I volunteer with a group that assists refugees living in the local community. I create and send out thank you letters and certificates to donors electronically, and maintain a database. My only contact (apart from an initial interview) is via email and IM. I imagine there is a lot of community groups that have similar roles that your friend would be perfect for and echo others above in suggesting that he finds a group he likes and gets in contact with them. I got my role by following the group's Facebook page and then getting in touch when they advertised the kind of no-contact position I was interested in.
posted by Wantok at 8:46 PM on May 18, 2015 [1 favorite]


Pick up trash.
posted by oceanjesse at 9:16 PM on May 18, 2015


Or if shelving books seems too likely to attract attention, simply auditing the stacks, looking for books that are out of place and moving them.
posted by Bruce H. at 9:52 PM on May 18, 2015


I've recently started volunteering at the library. I said I was willing to do more-or-less anything, but what I have ended up with is transcribing local history resources. Very little social contact - the staff member managing the work has made it clear he would rather I just turned up and got on with it rather than finding him each time and speaking to him.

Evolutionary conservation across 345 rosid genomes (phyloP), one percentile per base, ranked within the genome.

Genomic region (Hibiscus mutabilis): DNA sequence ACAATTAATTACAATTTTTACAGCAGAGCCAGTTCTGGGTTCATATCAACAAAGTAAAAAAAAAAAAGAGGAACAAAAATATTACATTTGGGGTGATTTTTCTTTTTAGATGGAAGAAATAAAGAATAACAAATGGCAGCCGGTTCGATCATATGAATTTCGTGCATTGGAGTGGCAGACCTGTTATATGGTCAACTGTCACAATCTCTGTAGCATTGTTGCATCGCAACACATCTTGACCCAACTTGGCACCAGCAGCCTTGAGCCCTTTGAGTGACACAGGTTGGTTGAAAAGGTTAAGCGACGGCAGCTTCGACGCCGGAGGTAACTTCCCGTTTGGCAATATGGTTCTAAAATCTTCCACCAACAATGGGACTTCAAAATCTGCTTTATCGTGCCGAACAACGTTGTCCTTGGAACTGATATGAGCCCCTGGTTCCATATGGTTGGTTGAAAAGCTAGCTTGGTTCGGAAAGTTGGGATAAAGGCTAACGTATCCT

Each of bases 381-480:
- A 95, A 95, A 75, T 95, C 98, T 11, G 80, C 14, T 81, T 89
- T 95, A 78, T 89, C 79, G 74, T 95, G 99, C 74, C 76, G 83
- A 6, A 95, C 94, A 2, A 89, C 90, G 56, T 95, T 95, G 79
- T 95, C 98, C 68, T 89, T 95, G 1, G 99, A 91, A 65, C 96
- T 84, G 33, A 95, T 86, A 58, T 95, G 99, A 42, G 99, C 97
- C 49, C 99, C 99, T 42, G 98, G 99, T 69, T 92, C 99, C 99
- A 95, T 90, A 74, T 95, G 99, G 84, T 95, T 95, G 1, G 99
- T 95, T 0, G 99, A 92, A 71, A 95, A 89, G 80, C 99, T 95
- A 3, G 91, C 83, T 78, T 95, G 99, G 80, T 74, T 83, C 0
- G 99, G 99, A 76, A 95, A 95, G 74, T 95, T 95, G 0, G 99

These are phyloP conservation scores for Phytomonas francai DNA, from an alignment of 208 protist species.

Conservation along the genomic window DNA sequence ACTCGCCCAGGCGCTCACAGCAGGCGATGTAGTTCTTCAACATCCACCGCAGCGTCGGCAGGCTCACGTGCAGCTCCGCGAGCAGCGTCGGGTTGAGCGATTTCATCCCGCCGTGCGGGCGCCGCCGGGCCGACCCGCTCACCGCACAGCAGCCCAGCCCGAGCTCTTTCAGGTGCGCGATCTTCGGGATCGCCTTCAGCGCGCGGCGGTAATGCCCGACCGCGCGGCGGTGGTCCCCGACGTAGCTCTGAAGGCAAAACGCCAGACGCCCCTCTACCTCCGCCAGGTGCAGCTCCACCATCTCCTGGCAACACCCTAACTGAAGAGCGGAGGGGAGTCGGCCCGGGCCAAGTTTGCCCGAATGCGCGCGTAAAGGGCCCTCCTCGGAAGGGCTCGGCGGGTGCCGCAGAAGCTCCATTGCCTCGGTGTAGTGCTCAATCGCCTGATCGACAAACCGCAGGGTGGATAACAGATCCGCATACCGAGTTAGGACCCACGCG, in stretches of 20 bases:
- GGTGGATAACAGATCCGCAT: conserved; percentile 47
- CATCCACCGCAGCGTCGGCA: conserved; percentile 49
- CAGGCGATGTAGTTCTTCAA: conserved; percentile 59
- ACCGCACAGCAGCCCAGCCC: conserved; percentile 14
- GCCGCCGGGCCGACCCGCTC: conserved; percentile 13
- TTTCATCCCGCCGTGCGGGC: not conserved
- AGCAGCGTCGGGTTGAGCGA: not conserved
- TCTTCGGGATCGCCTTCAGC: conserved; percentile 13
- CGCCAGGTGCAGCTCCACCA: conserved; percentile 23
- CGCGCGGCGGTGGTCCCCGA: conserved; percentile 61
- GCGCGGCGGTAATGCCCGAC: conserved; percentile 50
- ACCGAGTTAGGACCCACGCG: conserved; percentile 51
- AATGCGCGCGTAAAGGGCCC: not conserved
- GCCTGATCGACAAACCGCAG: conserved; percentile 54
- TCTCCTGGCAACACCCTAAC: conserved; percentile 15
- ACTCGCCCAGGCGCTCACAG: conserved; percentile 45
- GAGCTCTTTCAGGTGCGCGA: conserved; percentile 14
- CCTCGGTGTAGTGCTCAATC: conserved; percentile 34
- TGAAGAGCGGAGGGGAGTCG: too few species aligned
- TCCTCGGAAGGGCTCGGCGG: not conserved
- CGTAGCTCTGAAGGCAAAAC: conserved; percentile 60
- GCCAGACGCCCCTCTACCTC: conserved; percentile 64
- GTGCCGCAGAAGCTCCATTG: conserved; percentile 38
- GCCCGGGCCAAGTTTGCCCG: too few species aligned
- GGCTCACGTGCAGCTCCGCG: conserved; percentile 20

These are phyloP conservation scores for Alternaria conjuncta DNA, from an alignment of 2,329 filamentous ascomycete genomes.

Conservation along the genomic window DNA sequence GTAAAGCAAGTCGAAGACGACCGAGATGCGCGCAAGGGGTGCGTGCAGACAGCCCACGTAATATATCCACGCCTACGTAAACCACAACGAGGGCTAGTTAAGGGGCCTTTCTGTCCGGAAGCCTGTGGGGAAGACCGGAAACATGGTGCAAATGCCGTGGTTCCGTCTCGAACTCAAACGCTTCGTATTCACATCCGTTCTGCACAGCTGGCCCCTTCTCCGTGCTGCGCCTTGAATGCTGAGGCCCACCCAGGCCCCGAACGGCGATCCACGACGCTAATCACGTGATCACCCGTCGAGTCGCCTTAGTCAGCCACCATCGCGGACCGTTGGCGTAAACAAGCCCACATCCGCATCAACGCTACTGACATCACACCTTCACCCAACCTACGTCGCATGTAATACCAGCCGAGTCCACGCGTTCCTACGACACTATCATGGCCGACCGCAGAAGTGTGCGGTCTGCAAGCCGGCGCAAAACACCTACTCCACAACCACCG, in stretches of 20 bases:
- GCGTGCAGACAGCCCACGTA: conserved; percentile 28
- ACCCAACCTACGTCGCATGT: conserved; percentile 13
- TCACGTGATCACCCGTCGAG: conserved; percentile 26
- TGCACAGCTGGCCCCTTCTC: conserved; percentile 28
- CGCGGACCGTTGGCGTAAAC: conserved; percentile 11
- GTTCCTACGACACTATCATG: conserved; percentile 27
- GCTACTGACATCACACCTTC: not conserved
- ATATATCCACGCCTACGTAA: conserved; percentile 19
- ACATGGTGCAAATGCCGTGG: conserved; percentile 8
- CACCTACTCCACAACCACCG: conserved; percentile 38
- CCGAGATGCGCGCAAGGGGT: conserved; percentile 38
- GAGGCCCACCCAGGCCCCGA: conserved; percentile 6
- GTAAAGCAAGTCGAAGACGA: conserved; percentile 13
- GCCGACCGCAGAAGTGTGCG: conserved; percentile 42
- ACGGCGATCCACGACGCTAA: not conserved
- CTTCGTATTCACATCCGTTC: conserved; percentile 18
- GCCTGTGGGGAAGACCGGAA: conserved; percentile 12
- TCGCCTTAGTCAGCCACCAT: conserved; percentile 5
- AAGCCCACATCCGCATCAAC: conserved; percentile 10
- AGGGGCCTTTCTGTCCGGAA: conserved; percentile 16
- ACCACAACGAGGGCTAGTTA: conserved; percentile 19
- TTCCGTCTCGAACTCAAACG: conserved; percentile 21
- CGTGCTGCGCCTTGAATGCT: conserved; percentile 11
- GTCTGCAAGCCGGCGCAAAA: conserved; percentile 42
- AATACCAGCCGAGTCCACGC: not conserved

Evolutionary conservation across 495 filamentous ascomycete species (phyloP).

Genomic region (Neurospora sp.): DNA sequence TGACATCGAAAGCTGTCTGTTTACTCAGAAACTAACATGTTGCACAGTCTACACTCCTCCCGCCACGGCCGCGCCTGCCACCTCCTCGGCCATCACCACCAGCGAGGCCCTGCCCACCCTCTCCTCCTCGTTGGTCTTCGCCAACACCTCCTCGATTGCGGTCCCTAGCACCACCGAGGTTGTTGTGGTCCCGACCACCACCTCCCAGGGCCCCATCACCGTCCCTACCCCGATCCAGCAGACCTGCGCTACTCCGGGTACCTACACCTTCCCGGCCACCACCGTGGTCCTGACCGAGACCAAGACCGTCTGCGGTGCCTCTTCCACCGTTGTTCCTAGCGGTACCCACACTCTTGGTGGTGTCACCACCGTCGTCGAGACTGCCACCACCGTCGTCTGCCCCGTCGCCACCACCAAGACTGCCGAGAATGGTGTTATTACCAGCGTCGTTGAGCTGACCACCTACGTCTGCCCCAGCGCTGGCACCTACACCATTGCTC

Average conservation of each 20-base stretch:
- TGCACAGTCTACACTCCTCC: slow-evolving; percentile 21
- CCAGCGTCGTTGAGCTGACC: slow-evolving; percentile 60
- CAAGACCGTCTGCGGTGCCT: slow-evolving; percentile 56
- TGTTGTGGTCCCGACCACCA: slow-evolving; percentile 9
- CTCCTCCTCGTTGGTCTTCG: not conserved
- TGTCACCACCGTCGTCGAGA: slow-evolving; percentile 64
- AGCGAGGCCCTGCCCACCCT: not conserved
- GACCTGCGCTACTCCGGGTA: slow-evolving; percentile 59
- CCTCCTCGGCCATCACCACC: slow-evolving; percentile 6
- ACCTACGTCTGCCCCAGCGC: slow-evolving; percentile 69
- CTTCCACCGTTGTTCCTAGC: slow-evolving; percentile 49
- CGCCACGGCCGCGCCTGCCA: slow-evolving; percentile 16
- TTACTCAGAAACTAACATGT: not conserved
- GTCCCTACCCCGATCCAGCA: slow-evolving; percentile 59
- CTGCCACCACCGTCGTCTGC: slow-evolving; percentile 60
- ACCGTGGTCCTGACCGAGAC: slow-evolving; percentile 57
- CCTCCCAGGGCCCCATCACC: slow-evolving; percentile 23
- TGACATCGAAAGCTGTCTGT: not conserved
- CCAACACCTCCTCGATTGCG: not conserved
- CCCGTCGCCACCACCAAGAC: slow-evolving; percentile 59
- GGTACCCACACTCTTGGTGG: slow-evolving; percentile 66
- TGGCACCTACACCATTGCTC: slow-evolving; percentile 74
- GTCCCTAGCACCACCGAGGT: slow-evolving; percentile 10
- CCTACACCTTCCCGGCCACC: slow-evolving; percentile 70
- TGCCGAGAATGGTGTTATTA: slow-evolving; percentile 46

posted by paduasoy at 10:29 PM on May 18, 2015 [1 favorite]


At times I've enjoyed writing for Wikipedia. That or other crowd-sourced projects might be a good fit for your friend if he enjoys research.
posted by Harald74 at 3:20 AM on May 19, 2015 [1 favorite]


Nthing libraries: shelf reading, shelving, and covering books are all good options that don't require much social contact. A 'hello' when you first come in and 'bye' when you leave at the most--less if it's a walk in, sign in, work, sign out, and leave kinda deal.
posted by carrioncomfort at 6:10 AM on May 19, 2015


Data entry. For example, a non-profit historic cemetery near me has online records for the past 20 years, but before that everything is on paper and microfilm, until some volunteer shows up to type it all in. If he thinks of causes he's particularly interested in helping, odds are good that more than half of them could use data entry help.
posted by metasarah at 9:34 AM on May 19, 2015 [1 favorite]


I volunteered as a photo digitiser at a local museum. I was alone in a room with a computer and a box of old photographs.
posted by Chenko at 1:27 PM on May 19, 2015


I spend five-ish hours per week at an animal shelter. I hang out with the cats, play with them, pet them, generally give them attention and socialize them to improve their chances of adoption. Lots of animal shelters maintain feeding stations for feral cats as part of a trap-neuter-release program, and need volunteers to tend those.
posted by dmvs at 2:54 PM on May 19, 2015 [2 favorites]


Wildlife rescue centre. You spend many hours cleaning, feeding and rehabilitating injured animals. Sometimes it's caring for orphaned babies, hand feeding and trying to figure out ways to recreate natural habitats for them. Most of the time it will be just you and the animals. Release days are the most fun. Very rewarding work.
posted by Karotz at 7:47 PM on May 20, 2015 [2 favorites]